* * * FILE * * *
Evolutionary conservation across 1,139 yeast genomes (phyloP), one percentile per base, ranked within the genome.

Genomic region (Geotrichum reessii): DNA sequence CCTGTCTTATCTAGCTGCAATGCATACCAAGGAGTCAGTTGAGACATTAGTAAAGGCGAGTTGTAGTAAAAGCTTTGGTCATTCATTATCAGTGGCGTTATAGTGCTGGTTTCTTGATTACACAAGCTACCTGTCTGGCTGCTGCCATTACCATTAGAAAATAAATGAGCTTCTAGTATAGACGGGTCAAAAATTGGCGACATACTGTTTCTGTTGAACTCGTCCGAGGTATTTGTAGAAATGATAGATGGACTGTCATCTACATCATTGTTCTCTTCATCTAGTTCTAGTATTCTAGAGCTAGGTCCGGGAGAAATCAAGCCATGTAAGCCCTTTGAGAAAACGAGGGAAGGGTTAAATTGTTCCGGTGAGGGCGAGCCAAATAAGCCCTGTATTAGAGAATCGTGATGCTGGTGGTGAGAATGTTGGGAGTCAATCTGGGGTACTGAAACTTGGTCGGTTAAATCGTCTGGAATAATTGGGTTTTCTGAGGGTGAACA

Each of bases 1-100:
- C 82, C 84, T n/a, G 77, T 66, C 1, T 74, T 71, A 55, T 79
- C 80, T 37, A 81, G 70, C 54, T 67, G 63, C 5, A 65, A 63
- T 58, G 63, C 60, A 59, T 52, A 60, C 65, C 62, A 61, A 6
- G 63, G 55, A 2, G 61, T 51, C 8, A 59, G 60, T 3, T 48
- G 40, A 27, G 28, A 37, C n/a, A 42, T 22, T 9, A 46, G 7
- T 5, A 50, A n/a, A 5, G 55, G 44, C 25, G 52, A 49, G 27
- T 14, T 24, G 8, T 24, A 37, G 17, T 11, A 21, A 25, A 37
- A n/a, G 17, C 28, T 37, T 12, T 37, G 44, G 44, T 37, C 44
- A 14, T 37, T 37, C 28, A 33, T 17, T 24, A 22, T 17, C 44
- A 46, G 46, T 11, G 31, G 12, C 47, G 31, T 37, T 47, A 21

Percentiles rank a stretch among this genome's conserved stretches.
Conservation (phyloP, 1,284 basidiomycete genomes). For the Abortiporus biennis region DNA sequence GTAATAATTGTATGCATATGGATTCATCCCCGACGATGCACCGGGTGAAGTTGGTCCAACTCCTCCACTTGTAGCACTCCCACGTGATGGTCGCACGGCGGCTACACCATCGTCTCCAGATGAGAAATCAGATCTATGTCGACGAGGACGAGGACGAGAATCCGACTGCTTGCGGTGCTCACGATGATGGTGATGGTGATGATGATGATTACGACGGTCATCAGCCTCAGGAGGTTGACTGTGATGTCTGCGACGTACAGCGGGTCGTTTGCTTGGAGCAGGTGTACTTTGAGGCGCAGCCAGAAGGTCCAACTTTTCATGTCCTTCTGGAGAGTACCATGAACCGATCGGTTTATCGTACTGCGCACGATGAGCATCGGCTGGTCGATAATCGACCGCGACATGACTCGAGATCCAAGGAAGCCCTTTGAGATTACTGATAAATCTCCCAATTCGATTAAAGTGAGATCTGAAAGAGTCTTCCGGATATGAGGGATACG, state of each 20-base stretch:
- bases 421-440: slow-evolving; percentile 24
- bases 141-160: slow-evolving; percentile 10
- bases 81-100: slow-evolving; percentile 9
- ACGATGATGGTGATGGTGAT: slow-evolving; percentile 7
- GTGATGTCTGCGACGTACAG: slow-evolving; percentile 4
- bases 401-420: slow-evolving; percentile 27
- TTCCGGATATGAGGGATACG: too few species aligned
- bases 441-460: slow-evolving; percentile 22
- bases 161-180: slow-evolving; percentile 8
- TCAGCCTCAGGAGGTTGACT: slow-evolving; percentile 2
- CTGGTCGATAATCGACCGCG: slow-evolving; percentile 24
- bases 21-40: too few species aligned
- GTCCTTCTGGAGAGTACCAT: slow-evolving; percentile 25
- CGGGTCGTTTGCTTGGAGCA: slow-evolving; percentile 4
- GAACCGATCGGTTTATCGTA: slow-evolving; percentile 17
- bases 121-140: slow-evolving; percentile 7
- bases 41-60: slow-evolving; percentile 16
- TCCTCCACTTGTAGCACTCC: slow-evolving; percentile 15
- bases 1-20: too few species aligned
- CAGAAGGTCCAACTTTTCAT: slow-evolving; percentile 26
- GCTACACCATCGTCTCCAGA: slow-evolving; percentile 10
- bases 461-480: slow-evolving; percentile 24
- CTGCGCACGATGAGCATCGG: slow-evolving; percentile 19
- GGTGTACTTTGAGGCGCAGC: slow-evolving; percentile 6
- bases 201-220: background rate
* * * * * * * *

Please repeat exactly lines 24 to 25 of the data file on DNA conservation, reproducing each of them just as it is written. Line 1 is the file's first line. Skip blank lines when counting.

- bases 161-180: slow-evolving; percentile 8
- TCAGCCTCAGGAGGTTGACT: slow-evolving; percentile 2